Here are 6 major tips and ideas that will help you work towards a wholesome solo jazz dance choreography rather than create just another combination of some classic jazz steps rearranged in a different way. To make sure that each decision in your choreography is a choice and you are saying something with it it is important to think of this tips.
"The Art of Starting or The Magic of Inspiration"
When we talk about creating choreography in solo jazz dance, or creating absolutely anything, there is always a presence of the Mysterious and Charming Angel of Inspiration. I think nowadays there is quite a sober attitude to the magic of inspiration as the main source of any creation. I really like the quote from composer John Williams, who created scores for Star Wars, Harry Potter, Indiana Jones:
The romantic notions of how inspiration comes are just that - notions. Composing music is hard work. Any working composer or painter or sculpture will tell you that inspiration comes at the eight hour of labour, rather than as a bolt out of a blueJohn Williams
Another idea concerning inspiration is from the famous Russian writer Nikolai Vasilievich Gogol. I noticed this when I was very young. He spoke about how every day he would sit in front of a white piece of paper. He would sharpen his pencil almost as a ritual to get into the “zone” and think, wait, until the idea or a phrase came, to write it down. The key here is to actually start doing whatever you decided to create. Come to the studio, take a brush, sit in front of the piano….
The art of making a choice
When you go into the creation process on your solo jazz dance choreography you will face one big task - making a choice. Making a choice can be the hardest thing on earth if you have no idea of what is the end picture. Equally it can be quite exciting and enjoyable if you know in which even approximate direction you are going and what you are trying to say.
The creation process is the process of cutting and editing to limit the choices even more in order to use only what is best fitted to the end picture.Ksenia
Another insightful though on making choices. We might think that when we create choreography that we have an infinite amount of possibilities and option. It might frighten us or vice versa excite. But that is not the truth. As Jonathan Burrows writes in "A choreographer's hand book", we can only do what we can do and we can't do what we can't do. Very simple idea though so unusual and insightful to think that in creation we are already limited in fact. This idea help to manage how I work with my body and with my skills. Similarly help me in how I envision the choreography and how much I decide to push the boundaries or not.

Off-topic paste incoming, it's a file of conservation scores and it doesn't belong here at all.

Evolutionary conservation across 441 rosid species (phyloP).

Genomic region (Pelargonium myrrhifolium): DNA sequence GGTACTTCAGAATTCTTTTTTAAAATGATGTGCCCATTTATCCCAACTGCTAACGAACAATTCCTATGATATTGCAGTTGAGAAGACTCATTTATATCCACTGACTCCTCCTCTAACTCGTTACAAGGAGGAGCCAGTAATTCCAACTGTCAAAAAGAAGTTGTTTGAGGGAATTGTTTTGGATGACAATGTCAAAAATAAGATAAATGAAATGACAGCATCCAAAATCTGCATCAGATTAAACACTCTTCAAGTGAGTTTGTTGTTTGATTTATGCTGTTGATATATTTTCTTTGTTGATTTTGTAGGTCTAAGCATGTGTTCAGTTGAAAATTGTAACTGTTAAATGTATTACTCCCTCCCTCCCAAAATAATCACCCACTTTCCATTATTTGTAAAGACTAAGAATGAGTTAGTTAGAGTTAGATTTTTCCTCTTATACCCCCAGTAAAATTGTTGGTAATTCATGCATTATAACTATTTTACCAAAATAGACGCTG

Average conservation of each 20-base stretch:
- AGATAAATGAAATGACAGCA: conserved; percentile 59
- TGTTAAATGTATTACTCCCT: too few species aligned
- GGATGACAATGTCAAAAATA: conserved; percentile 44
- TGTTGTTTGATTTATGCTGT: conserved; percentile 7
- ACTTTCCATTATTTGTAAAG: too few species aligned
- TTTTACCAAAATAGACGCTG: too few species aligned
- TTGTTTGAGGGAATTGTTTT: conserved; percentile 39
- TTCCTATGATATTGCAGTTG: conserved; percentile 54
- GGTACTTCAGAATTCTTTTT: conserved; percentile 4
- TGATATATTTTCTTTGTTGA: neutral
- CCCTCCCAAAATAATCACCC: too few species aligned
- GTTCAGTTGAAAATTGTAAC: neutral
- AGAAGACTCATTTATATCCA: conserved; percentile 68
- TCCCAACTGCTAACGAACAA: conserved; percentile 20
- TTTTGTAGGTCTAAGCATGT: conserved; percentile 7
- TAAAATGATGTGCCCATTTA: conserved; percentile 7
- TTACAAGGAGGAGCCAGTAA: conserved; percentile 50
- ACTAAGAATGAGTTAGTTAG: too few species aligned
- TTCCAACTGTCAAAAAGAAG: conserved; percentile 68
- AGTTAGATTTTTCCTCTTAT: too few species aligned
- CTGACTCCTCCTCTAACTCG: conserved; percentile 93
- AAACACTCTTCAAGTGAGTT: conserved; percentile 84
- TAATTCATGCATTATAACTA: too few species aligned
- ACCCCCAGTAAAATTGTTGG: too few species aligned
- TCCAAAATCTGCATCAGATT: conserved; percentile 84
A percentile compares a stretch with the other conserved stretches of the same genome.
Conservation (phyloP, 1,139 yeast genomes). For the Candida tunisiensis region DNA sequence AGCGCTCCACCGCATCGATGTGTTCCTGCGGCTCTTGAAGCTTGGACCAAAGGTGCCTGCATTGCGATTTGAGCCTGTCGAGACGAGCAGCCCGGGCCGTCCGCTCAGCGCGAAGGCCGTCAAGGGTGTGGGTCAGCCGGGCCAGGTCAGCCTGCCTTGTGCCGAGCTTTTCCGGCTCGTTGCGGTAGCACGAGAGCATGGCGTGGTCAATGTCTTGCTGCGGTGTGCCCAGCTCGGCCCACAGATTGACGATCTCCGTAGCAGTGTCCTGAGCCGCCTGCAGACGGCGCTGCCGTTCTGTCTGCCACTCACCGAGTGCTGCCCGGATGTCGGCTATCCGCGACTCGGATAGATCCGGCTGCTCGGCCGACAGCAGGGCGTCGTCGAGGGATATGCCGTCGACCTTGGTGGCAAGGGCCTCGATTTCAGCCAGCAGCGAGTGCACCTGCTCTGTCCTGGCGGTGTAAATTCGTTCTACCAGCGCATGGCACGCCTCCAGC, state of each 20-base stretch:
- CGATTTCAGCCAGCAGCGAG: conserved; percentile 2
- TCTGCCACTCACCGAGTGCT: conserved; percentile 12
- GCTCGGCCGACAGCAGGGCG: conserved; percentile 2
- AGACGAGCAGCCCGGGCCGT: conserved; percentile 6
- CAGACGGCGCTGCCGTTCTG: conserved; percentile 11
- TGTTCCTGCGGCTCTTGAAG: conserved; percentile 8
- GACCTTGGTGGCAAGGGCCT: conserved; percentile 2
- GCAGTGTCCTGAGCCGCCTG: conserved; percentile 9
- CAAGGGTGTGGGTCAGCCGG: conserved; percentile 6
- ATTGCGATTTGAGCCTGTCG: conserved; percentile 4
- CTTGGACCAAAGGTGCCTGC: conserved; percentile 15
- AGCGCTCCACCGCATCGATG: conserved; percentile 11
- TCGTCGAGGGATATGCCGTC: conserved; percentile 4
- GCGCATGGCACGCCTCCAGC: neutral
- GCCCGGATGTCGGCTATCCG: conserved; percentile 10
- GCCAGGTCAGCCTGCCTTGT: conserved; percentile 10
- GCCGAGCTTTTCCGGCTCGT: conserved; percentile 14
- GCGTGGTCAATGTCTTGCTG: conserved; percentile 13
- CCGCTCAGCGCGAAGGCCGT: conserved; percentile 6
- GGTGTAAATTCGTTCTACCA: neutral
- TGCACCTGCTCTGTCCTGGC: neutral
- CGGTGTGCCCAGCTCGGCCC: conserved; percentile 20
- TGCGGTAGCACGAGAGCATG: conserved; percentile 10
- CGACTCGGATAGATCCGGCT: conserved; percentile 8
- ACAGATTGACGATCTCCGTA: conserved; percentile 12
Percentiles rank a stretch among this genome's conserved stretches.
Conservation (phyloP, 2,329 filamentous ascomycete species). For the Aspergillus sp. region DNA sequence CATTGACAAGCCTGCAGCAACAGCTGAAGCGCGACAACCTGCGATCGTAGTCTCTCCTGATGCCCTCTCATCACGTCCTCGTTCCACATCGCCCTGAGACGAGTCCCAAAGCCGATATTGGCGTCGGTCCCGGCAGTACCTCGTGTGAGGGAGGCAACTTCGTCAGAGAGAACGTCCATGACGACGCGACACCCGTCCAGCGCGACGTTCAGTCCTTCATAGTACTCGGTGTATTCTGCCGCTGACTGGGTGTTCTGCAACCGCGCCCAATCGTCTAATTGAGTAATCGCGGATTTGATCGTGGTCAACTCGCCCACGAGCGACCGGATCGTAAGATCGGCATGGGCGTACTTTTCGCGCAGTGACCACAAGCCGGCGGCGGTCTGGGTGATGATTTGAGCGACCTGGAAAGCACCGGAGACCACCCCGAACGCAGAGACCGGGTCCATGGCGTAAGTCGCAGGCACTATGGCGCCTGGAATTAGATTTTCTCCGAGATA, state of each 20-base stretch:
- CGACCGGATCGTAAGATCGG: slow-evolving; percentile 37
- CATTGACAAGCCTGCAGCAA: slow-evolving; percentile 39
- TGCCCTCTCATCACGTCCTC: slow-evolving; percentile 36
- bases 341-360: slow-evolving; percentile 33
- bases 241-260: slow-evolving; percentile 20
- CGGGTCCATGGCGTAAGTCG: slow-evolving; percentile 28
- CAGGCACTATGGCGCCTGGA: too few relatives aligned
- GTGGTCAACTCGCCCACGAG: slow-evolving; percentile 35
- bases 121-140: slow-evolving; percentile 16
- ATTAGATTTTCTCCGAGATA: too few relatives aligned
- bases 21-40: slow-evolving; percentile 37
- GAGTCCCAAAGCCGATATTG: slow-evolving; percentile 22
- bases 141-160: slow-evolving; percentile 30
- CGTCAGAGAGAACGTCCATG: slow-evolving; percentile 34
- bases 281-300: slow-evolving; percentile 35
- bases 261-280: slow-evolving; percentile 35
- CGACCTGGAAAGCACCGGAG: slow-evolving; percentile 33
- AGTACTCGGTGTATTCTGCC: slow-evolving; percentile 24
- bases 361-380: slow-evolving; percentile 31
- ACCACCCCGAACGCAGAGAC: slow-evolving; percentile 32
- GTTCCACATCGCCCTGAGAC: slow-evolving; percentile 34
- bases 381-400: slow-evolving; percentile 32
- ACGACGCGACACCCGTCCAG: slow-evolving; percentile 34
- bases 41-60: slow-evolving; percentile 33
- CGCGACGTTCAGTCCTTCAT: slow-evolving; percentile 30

Below I am going to describe in great detail 6 tips on how to on how to create a choreography in solo jazz dance. Although I number each idea and present it in a linear way in this blog, it's important to mention that it doesn't really happen linear when I work. The thought process and direction of attention described in each stage can overlap and happen in a moment. What is important, is to think of these point, ask yourself related questions to make sure that each decision in your choreography is a choice.
1. Analyse of the music
Composing of any art form relies on the same processes. In some sense it is a task of making choices, which is the hardest task of all, I think. From the world of body movement, we chop and cut and choose until we refine what fits the best way to our idea. By making choices I mean the process of narrowing down and limiting your options that will lead you to harmonic and wholesome piece. To help make choices when creating a choreography in solo jazz dance we can use our intuition and creative sense or if those are sleeping - guidelines.
Stage I: Make a general overview of a song
Majority of the time I start with the tune for my solo jazz or any other choreography. I hear a song that inspires and moves me, that makes me want to dance. If you are starting with the music as well, to create a routine or a simple choreography, first of all pick and analyse the structure of your tune. I will give an example of how I work with standard jazz tunes.
- listen to the tune a few times;
- figure out what’s the form. If it’s jazz, blues, something else
- get to know your AABA form or any other form AB, ABC, ABCD etc;
- figure out the solo parts:
- how many solos
- what instruments are soloing
- how long is the solo (ex. over 1 form or more)